Diversity found in non-repetitive human sequences NOT found in the human Rreference Genome

First there was the claim (April 2oo3) by both Craig Venter of Celera Genomics and the NIHGR-funded Human Genome Project that “the sequence of the human haploid genome had been completed”, but, in actuality, another 10-15% of (mostly) repetitive DNA had not yet been untangled. And, as additional haploid genomes were completely sequenced, and as the diploid genomes from the same individual (and several different ethnic groups), it became clear that “the human genome template” can be used against all further DNA sequencing; but it was not the final “absolute answer.” Also, it was found there existed an incredible amount of diversity –– even between the two haploid genomes from the same individual. For example, comparing ~2800 million bases (Mb) –– of the approximately 3300 million total Mb of genomic DNA that includes repetitive difficult-to-sequence regions of DNA –– more than 4 million variants between the two haploid genomes from the same individual (one diploid genome) were found a decade ago [PloS Biol Oct 2oo7; 5: e254].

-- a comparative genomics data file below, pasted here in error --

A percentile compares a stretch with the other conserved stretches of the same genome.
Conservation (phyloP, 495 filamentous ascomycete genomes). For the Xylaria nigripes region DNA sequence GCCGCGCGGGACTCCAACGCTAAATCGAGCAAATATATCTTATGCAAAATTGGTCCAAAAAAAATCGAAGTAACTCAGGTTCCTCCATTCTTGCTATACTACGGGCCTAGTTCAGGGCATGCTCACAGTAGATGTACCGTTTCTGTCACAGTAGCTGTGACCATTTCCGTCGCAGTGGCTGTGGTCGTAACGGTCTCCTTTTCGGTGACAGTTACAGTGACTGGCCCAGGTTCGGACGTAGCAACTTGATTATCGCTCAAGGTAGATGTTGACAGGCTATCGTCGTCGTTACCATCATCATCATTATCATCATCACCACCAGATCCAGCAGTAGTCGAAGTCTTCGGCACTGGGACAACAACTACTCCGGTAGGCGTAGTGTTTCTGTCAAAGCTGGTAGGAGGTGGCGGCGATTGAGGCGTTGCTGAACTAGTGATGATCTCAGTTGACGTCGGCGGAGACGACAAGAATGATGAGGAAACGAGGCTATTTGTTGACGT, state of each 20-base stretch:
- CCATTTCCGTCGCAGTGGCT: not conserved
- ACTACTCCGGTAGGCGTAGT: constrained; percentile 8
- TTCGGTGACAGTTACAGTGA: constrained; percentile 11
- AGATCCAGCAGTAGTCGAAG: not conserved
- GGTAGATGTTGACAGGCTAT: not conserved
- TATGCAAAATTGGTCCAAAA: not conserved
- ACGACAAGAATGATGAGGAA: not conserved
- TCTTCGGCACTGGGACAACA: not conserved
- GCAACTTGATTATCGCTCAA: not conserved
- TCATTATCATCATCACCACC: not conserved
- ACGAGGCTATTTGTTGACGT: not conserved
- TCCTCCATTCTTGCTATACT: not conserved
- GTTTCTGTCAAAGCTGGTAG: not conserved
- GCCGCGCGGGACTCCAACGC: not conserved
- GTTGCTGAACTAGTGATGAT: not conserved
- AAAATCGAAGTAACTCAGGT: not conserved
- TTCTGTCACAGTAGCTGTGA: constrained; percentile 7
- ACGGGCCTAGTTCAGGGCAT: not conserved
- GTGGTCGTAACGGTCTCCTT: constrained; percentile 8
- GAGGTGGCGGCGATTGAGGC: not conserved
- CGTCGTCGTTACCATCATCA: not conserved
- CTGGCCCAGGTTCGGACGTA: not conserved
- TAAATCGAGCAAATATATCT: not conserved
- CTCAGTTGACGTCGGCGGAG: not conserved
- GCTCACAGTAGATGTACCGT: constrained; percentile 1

It has become appreciated in recent years that genomes usually contain some non-repetitive sequences that are missing from the reference genome and occur only in a population subset. These are called “non-repetitive, non-reference (NRNR) sequences”, which have remained largely unexplored in terms of their characterization and downstream analyses. In the attached article, the deCODE Genetics group found 3,791 breakpoint-resolved NRNR sequence variants –– called PopIns –– from whole-genome sequence data of 15,219 Icelanders. They found that >95% of the 244 NRNR sequences that are 200 bp or longer are also present in chimpanzees, indicating that they are ancestral.

Moreover, 149 variant loci are in linkage disequilibrium (this is a correlation of r2 > 0.8) with a genome-wide association study (GWAS) catalog marker –– suggesting relevance to human disorder. In addition, authors report an association (P = 3.8 × 10–8, odds ratio (OR) = 0.92) with myocardial infarction (heart attack) for one particular 766-base pair (bp) NRNR sequence variant. These data underscore the importance of including variation of all complexity levels, when searching for variants that might be associated with human complex diseases..!!

Nature Genet April 2o17; 49: 588–593

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